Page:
• No fees will be charged by the service provider except as provided in the implementation notes below.

To facilitate the process, gTLD registries having names from the registrar in interest shall:

  • Rewrite the registrar of record to the Provider
  • Issue credentials and passwords to the Provider
  • Write auth codes to the registry at the direction of the Provider
  • Provide “transfer out” reports for the Provider

ICANN will compose an email to be sent by the Provider to every registrant (admin contact) stating:

  • Terminated registrar’s accreditation has been terminated
  • Notice that domain names registered by the terminated registrar, have been temporarily transferred to the Failed Registrar Transfer Provider to facilitate transfer of the name to another registrar,
  • Asking registrants too choose a registrar from the list of ICANN accredited registrars at
  • Asking registrants to transfer domain names using the tool to obtain auth-code on the Provider’s site (link to be provided).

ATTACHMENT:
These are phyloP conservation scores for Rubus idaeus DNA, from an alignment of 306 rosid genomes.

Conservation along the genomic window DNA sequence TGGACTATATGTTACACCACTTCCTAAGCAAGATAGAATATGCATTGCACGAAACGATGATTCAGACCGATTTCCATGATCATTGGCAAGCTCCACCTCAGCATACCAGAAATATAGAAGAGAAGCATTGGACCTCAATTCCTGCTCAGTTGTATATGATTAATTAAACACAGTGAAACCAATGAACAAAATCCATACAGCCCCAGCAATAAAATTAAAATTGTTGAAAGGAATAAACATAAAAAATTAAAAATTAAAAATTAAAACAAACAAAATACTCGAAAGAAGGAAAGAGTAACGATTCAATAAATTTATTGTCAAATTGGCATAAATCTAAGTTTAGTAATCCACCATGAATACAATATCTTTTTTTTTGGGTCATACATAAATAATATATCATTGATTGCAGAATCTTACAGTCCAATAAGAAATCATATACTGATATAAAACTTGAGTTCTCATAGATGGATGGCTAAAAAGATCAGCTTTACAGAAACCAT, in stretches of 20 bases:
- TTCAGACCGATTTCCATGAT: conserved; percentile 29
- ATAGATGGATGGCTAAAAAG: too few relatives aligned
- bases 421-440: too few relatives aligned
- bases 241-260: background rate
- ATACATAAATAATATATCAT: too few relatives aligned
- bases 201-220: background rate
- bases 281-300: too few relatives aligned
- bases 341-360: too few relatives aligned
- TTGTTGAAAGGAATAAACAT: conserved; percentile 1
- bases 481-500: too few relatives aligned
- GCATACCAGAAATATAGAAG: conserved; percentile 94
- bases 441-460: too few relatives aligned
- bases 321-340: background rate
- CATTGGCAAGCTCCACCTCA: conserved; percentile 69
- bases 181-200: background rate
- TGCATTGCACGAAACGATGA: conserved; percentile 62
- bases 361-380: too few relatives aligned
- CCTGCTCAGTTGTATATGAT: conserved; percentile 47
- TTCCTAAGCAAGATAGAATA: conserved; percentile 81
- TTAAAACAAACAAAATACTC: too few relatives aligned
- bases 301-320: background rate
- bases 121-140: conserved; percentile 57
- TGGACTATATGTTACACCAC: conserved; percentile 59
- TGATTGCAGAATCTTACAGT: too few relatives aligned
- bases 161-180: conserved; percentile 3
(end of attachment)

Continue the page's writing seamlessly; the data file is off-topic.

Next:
Application notes:

  • Given the fact based contingencies of each potential termination: tenders can be extended to selected registrars or other potential Providers at ICANN discretion. Tenders need not be open to any who wish to bid, the tender need not be announced publicly. Executive ICANN staff will make tender decisions according to an internal procedure taking into account the interests of registrants.
  • ICANN will ensure a separate accreditation credential is in place or issued for the purpose of keeping this work separate from other registrar work and to ensure the temporal nature of this assignment.
  • Provider’s compensation: compensation may be a lump sum payment by ICANN to the Provider at the outset; or a transaction fee for each transfer. Compensation is intended to offset direct costs of the Provider. Potential Providers in response to the tender will suggest compensation. The cash flow for transaction fee is: gaining registrar to pay ICANN usual ICANN fee; ICANN to pay Provider.